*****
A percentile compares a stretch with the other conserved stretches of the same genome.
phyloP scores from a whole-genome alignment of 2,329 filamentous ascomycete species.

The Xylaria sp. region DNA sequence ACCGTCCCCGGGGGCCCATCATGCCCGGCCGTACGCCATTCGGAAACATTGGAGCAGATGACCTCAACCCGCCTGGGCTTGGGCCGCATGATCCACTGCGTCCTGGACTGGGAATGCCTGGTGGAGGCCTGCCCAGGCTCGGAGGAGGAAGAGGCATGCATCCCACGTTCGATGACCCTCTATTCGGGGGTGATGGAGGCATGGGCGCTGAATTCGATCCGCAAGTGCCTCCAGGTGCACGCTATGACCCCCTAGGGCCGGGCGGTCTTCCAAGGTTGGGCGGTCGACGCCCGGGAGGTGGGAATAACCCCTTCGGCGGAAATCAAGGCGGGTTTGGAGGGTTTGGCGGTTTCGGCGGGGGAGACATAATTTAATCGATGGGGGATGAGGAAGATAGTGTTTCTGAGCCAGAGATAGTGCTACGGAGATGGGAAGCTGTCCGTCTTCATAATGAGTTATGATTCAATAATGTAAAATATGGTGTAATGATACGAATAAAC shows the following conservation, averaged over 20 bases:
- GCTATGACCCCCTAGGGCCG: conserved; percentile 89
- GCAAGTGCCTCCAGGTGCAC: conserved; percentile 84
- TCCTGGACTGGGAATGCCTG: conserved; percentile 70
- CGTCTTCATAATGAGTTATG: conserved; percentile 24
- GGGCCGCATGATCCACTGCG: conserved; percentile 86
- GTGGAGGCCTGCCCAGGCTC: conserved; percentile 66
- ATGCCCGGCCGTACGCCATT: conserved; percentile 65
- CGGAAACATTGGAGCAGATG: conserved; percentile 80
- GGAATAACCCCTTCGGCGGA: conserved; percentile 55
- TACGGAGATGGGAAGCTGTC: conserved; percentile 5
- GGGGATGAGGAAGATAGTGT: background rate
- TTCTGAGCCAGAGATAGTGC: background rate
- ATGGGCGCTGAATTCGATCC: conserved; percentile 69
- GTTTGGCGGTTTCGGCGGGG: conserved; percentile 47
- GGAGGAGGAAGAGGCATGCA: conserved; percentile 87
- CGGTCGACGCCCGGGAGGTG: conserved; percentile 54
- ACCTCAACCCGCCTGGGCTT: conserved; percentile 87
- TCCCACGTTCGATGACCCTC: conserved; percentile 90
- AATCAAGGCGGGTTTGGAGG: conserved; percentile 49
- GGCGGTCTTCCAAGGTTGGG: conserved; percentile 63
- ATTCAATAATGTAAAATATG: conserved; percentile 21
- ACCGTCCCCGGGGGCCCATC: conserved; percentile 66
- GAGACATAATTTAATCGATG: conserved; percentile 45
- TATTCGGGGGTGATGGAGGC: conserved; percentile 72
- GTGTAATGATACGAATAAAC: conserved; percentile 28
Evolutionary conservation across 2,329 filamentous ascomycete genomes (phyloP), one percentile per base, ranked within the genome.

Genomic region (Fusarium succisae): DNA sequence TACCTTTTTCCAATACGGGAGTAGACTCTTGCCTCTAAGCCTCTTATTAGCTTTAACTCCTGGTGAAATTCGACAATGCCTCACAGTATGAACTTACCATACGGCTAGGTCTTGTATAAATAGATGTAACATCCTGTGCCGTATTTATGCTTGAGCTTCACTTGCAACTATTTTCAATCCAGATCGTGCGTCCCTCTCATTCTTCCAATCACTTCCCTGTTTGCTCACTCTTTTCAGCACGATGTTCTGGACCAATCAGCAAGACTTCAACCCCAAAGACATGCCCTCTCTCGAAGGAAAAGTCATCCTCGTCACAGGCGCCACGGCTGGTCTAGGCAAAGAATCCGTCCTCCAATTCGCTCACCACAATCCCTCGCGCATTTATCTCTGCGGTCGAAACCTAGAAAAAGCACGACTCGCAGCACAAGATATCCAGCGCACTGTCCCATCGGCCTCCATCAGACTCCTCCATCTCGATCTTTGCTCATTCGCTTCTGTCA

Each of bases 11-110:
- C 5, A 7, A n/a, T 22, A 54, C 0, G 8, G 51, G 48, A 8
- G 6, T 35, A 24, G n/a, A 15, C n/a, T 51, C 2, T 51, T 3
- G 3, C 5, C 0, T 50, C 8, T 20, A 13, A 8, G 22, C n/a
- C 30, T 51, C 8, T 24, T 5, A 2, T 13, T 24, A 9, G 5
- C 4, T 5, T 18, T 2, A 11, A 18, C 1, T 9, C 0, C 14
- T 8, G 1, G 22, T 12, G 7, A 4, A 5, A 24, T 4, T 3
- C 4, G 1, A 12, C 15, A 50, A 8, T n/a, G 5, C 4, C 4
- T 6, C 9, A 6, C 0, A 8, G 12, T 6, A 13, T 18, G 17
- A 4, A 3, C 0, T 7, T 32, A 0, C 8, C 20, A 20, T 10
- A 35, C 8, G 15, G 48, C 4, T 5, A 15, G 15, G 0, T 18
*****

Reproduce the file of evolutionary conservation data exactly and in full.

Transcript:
A percentile compares a stretch with the other conserved stretches of the same genome.
phyloP scores from a whole-genome alignment of 2,329 filamentous ascomycete species.

The Xylaria sp. region DNA sequence ACCGTCCCCGGGGGCCCATCATGCCCGGCCGTACGCCATTCGGAAACATTGGAGCAGATGACCTCAACCCGCCTGGGCTTGGGCCGCATGATCCACTGCGTCCTGGACTGGGAATGCCTGGTGGAGGCCTGCCCAGGCTCGGAGGAGGAAGAGGCATGCATCCCACGTTCGATGACCCTCTATTCGGGGGTGATGGAGGCATGGGCGCTGAATTCGATCCGCAAGTGCCTCCAGGTGCACGCTATGACCCCCTAGGGCCGGGCGGTCTTCCAAGGTTGGGCGGTCGACGCCCGGGAGGTGGGAATAACCCCTTCGGCGGAAATCAAGGCGGGTTTGGAGGGTTTGGCGGTTTCGGCGGGGGAGACATAATTTAATCGATGGGGGATGAGGAAGATAGTGTTTCTGAGCCAGAGATAGTGCTACGGAGATGGGAAGCTGTCCGTCTTCATAATGAGTTATGATTCAATAATGTAAAATATGGTGTAATGATACGAATAAAC shows the following conservation, averaged over 20 bases:
- GCTATGACCCCCTAGGGCCG: conserved; percentile 89
- GCAAGTGCCTCCAGGTGCAC: conserved; percentile 84
- TCCTGGACTGGGAATGCCTG: conserved; percentile 70
- CGTCTTCATAATGAGTTATG: conserved; percentile 24
- GGGCCGCATGATCCACTGCG: conserved; percentile 86
- GTGGAGGCCTGCCCAGGCTC: conserved; percentile 66
- ATGCCCGGCCGTACGCCATT: conserved; percentile 65
- CGGAAACATTGGAGCAGATG: conserved; percentile 80
- GGAATAACCCCTTCGGCGGA: conserved; percentile 55
- TACGGAGATGGGAAGCTGTC: conserved; percentile 5
- GGGGATGAGGAAGATAGTGT: background rate
- TTCTGAGCCAGAGATAGTGC: background rate
- ATGGGCGCTGAATTCGATCC: conserved; percentile 69
- GTTTGGCGGTTTCGGCGGGG: conserved; percentile 47
- GGAGGAGGAAGAGGCATGCA: conserved; percentile 87
- CGGTCGACGCCCGGGAGGTG: conserved; percentile 54
- ACCTCAACCCGCCTGGGCTT: conserved; percentile 87
- TCCCACGTTCGATGACCCTC: conserved; percentile 90
- AATCAAGGCGGGTTTGGAGG: conserved; percentile 49
- GGCGGTCTTCCAAGGTTGGG: conserved; percentile 63
- ATTCAATAATGTAAAATATG: conserved; percentile 21
- ACCGTCCCCGGGGGCCCATC: conserved; percentile 66
- GAGACATAATTTAATCGATG: conserved; percentile 45
- TATTCGGGGGTGATGGAGGC: conserved; percentile 72
- GTGTAATGATACGAATAAAC: conserved; percentile 28
Evolutionary conservation across 2,329 filamentous ascomycete genomes (phyloP), one percentile per base, ranked within the genome.

Genomic region (Fusarium succisae): DNA sequence TACCTTTTTCCAATACGGGAGTAGACTCTTGCCTCTAAGCCTCTTATTAGCTTTAACTCCTGGTGAAATTCGACAATGCCTCACAGTATGAACTTACCATACGGCTAGGTCTTGTATAAATAGATGTAACATCCTGTGCCGTATTTATGCTTGAGCTTCACTTGCAACTATTTTCAATCCAGATCGTGCGTCCCTCTCATTCTTCCAATCACTTCCCTGTTTGCTCACTCTTTTCAGCACGATGTTCTGGACCAATCAGCAAGACTTCAACCCCAAAGACATGCCCTCTCTCGAAGGAAAAGTCATCCTCGTCACAGGCGCCACGGCTGGTCTAGGCAAAGAATCCGTCCTCCAATTCGCTCACCACAATCCCTCGCGCATTTATCTCTGCGGTCGAAACCTAGAAAAAGCACGACTCGCAGCACAAGATATCCAGCGCACTGTCCCATCGGCCTCCATCAGACTCCTCCATCTCGATCTTTGCTCATTCGCTTCTGTCA

Each of bases 11-110:
- C 5, A 7, A n/a, T 22, A 54, C 0, G 8, G 51, G 48, A 8
- G 6, T 35, A 24, G n/a, A 15, C n/a, T 51, C 2, T 51, T 3
- G 3, C 5, C 0, T 50, C 8, T 20, A 13, A 8, G 22, C n/a
- C 30, T 51, C 8, T 24, T 5, A 2, T 13, T 24, A 9, G 5
- C 4, T 5, T 18, T 2, A 11, A 18, C 1, T 9, C 0, C 14
- T 8, G 1, G 22, T 12, G 7, A 4, A 5, A 24, T 4, T 3
- C 4, G 1, A 12, C 15, A 50, A 8, T n/a, G 5, C 4, C 4
- T 6, C 9, A 6, C 0, A 8, G 12, T 6, A 13, T 18, G 17
- A 4, A 3, C 0, T 7, T 32, A 0, C 8, C 20, A 20, T 10
- A 35, C 8, G 15, G 48, C 4, T 5, A 15, G 15, G 0, T 18